I got in bed last night a little earlier than usual. I set my alarm for an hour before I knew my girls would wake up in the morning. I love having time to spend in God’s Word before my day really gets going. It doesn’t always happen, but I’m thankful when it does.
I hadn’t been asleep for very long when I heard crying. It was my youngest. I rolled over and decided to let her cry it out for a bit. The crying continued long enough to wake Grant up, “GraceAnna, want me to go get her?”
“It’s fine. I’ll get her.” I rocked her for a little while and then climbed back into bed.
It hardly seemed like any time had gone by at all when I heard more crying. It was my oldest this time. She was crying in her bed and saying she needed to go potty. Potty? She never wakes up in the night to go potty. I tried to take her but she just kept crying for no apparent reason. “AudreyKate, what do you need?” I asked, my voice full of the frustration I was beginning to feel.
I don’t know how long we were trying to figure things out before Grant got up and asked, “What’s going on?”
“I don’t know.”
“GraceAnna, y’all are both half asleep,” he said as he helped me get her settled.
I climbed back in bed and looked at the clock, it was 4am. I could still get a few hours of sleep before I needed to get up.
Before long I heard crying again. What’s going on tonight?
It was Evangeline this time. She must be teething.
I got up and put her in bed with us. She finally fell asleep laying on me. I closed my eyes until I was jolted awake by my alarm.
I reached over and turned that thing off as fast as I could. No, I’m not getting up early.
This morning, after my nighttime extravaganza, I had to ask myself, why was I so frustrated?
I realized it was because I had expected my girls to sleep through the night. I had expected to get a full night’s rest. I had expected to get up early.
And when my expectations weren’t met, it stirred up feelings of frustration toward the little people I love so dearly.
As I put the coffee on, I thought about how wrong my expectations had been. Anger often occurs when there are failed expectations. And I had unrealistic expectations for my sweet one and two year old. Just because they are generally good sleepers, doesn’t mean that they won’t ever wake up in the night or go through seasons of waking up a lot.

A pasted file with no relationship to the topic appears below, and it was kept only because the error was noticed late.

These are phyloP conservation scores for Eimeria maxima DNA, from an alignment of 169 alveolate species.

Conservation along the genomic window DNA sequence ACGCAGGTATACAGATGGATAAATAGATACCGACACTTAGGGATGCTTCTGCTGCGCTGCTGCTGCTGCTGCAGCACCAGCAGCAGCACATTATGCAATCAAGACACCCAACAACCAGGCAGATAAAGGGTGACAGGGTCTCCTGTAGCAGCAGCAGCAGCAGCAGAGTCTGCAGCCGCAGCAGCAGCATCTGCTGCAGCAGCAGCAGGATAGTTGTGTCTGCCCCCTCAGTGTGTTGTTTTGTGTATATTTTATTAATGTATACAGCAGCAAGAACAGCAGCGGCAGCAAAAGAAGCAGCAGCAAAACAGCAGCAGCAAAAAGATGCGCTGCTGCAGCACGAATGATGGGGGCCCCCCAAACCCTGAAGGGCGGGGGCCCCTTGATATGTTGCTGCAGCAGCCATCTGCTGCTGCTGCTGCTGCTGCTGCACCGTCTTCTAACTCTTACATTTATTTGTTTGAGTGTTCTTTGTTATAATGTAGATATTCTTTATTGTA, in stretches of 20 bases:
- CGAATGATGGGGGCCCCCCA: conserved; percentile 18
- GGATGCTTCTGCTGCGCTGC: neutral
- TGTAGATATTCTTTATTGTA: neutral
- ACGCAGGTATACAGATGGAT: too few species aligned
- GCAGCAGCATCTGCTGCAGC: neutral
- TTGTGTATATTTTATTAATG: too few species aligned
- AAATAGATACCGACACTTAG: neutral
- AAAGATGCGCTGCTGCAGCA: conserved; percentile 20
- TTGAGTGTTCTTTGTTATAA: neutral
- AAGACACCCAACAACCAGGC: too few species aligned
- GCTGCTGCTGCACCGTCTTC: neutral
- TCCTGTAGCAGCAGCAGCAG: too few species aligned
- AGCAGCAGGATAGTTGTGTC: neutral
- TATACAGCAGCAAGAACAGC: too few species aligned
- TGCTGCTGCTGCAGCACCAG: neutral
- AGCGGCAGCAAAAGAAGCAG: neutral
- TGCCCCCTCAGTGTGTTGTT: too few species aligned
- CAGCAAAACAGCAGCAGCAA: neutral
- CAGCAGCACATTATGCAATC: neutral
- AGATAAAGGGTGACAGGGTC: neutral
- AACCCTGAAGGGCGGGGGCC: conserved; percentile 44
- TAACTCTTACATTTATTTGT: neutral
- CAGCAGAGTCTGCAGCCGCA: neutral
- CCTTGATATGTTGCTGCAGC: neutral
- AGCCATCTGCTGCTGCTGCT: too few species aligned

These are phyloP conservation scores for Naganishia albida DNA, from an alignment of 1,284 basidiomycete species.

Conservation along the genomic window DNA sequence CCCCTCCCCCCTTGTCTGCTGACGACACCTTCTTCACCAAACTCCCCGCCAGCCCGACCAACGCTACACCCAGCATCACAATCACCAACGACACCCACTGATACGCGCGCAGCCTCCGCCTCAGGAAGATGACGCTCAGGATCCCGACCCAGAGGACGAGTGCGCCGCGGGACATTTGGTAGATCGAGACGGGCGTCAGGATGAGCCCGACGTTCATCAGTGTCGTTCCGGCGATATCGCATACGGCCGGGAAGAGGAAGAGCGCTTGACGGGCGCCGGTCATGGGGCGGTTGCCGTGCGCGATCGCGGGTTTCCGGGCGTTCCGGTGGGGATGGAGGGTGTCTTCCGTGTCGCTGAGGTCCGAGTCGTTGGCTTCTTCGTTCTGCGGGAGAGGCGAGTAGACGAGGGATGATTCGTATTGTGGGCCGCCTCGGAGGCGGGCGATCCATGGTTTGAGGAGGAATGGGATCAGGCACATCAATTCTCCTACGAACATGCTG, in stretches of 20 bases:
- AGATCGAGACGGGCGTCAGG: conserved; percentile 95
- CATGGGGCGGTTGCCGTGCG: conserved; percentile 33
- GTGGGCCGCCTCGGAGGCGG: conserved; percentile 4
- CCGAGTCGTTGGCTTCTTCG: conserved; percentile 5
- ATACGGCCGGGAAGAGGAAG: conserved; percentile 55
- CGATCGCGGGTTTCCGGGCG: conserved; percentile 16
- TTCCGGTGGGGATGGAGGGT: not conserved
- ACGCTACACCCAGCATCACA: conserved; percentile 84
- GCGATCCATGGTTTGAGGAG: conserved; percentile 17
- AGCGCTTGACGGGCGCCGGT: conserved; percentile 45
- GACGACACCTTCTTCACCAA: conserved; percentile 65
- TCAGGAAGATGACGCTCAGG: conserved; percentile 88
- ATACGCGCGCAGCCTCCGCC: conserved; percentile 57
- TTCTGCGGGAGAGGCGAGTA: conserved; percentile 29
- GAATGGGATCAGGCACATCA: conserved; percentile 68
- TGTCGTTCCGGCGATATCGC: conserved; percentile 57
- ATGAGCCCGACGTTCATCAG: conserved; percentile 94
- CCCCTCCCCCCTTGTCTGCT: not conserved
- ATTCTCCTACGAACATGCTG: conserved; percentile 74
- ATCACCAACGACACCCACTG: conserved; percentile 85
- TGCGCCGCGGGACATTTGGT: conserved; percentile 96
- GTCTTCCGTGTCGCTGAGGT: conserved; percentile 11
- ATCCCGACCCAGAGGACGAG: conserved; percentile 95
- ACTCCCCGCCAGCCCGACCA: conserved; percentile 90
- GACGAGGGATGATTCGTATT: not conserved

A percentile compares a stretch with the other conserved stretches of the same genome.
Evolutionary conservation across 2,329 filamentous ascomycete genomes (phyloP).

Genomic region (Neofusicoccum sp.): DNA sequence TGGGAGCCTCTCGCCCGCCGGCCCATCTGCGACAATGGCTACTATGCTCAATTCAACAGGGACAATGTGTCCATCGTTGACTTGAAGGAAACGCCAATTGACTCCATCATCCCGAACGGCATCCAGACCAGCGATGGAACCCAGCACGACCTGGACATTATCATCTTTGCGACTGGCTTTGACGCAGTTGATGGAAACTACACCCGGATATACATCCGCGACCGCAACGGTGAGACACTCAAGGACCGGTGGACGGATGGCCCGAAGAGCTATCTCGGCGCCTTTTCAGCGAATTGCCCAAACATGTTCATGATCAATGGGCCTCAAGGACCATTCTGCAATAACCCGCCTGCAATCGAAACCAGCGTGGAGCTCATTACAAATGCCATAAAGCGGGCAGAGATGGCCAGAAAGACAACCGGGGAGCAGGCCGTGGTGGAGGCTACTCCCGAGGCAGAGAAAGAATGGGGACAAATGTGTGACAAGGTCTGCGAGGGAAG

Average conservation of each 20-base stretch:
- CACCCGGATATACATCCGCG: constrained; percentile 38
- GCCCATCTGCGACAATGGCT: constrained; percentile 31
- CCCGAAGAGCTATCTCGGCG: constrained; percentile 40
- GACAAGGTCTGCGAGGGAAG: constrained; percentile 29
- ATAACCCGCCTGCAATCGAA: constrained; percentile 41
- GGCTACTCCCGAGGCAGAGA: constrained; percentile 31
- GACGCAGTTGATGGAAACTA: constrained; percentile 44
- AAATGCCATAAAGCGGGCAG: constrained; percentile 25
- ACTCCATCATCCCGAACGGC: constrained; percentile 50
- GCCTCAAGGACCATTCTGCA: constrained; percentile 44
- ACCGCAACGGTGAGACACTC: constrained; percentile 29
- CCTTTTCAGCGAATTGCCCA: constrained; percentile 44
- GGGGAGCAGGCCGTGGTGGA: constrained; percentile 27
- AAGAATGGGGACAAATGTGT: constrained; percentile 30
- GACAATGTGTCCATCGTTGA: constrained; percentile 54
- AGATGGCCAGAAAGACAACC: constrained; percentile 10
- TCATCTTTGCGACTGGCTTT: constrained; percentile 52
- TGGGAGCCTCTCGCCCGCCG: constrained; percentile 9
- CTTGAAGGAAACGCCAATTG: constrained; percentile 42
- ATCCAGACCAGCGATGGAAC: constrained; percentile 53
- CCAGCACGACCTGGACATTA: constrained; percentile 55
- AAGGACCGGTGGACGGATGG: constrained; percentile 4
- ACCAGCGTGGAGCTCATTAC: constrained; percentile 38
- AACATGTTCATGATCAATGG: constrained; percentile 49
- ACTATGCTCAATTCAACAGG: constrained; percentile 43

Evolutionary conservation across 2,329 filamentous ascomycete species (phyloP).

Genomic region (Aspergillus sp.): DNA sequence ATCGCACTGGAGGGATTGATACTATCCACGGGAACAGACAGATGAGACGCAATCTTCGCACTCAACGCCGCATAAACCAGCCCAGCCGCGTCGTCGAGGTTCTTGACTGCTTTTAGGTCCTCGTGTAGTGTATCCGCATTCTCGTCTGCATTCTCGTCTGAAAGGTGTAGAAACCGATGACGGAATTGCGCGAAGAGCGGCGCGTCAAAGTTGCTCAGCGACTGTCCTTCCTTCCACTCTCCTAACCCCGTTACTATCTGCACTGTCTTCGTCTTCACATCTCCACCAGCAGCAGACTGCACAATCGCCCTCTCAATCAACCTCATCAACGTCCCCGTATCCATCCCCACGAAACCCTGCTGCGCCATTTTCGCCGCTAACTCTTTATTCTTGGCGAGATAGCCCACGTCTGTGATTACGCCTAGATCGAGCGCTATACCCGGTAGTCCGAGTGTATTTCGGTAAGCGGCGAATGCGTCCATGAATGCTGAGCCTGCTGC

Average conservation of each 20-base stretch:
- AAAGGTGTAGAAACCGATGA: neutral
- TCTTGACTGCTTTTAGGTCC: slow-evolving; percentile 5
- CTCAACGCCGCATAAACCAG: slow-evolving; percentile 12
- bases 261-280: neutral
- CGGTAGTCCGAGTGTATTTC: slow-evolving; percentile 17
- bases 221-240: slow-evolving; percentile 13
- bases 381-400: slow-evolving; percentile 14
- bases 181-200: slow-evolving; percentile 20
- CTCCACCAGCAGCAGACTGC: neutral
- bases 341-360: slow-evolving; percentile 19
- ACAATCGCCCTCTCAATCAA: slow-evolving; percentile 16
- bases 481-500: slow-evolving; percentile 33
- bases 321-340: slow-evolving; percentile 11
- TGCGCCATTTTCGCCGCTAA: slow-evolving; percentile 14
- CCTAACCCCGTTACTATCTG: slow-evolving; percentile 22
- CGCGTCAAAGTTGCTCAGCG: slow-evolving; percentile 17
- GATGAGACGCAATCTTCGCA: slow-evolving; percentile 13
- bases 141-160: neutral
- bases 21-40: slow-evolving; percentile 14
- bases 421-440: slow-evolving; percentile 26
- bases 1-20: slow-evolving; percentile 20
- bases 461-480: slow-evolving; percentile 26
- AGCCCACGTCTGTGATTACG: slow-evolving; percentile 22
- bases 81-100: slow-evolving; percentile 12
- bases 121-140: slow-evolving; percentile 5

Time for a Tune-Up
When it comes to mothering, sometimes I feel like a car that needs to pull into the auto repair shop for a quick tune-up. In the daily busyness, I can often get a little misaligned in my perspective.
This “tune-up” time for me usually comes through the conviction of the Holy Spirit and time in God’s Word. Sometimes God uses my husband or a friend to whisper a word of truth that shows me where I’ve been a little off in my thinking.
Oh yeah, what was I thinking? What was I expecting? I am raising people who need to be cared for, trained, and taught! It’s a full time job! Not a hobby! They are not a distraction from my tasks. They are my tasks!
Last night, when I was frustrated, I had forgotten that mothering is a full time calling that includes the night shift.
When I was in college, I was a Resident Assistant in my dorm. Some weekends I would be “on call.” My phone would ring in the middle of the night and I would have to handle some sort of situation. Sometimes, it would be as simple as a resident being locked out of her room. But other times, it would be much more serious. One night, a student on my hall had alcohol poisoning. I’ll never forget the emotions I felt that night as I frantically called EMS and watched as they struggled to revive her.
Whenever I was on call as an RA and my phone rang in the night, I would jump out of bed and immediately pray and ask God to give me wisdom to handle whatever situation was headed my way. The same is true with mothering, if not more so. I shouldn’t be surprised when I’m woken up. I’m on call. Every night.
I need God’s help not just during the day but in the night watch too. And the amazing thing is, He’s always up. Those times when I call out to Him, I often think of Psalm 121 which says, “Where does my help come from? My help comes from the Lord . . . He who keeps Israel will neither slumber nor sleep.”
Park the Pram and Grab Some Carabineers
Those who expect mothering to be a walk in the park will be disappointed and frustrated when they discover that it’s more like a mountainous hike than anything else. Some days it winds through the most beautiful and sunny fields, but the journey also has its share of jagged cliffs and muddy valleys.
My daughter has a pink pram that she likes to use to take her dollies for walks. It’s perfect on the sidewalk, but whenever she tries to push it off-road she starts calling, “Momma, help me, momma!” The pram just isn’t sufficient for rough terrain.
Just like a hiker expects to encounter obstacles on the trail, I must remember that the journey of motherhood is more like rock climbing than a stroll.
God has called me to the great task of training and teaching little ones. They are dependent on me and it’s my joy to raise them. And as cute and adorable as they are, they are still sinners. And so am I. That’s a lot of sin. Life together isn’t as always as easy as pushing a pram. It takes sweat, hard work, much prayer, and reliance on God to be faithful. And I’m glad too. Because when I look to God for His strength, I see spectacular views that I never would have seen from the sidewalk.
If you are feeling a little weary and frustrated, maybe your expectations have been misaligned. Motherhood is not like a picture from a catalog. No, it’s so much better than that. It’s real. And God uses your sore muscles and chipped nails to grow you, make you call to Him louder, and watch in wonder as He uses you to help little hearts find the way to Him.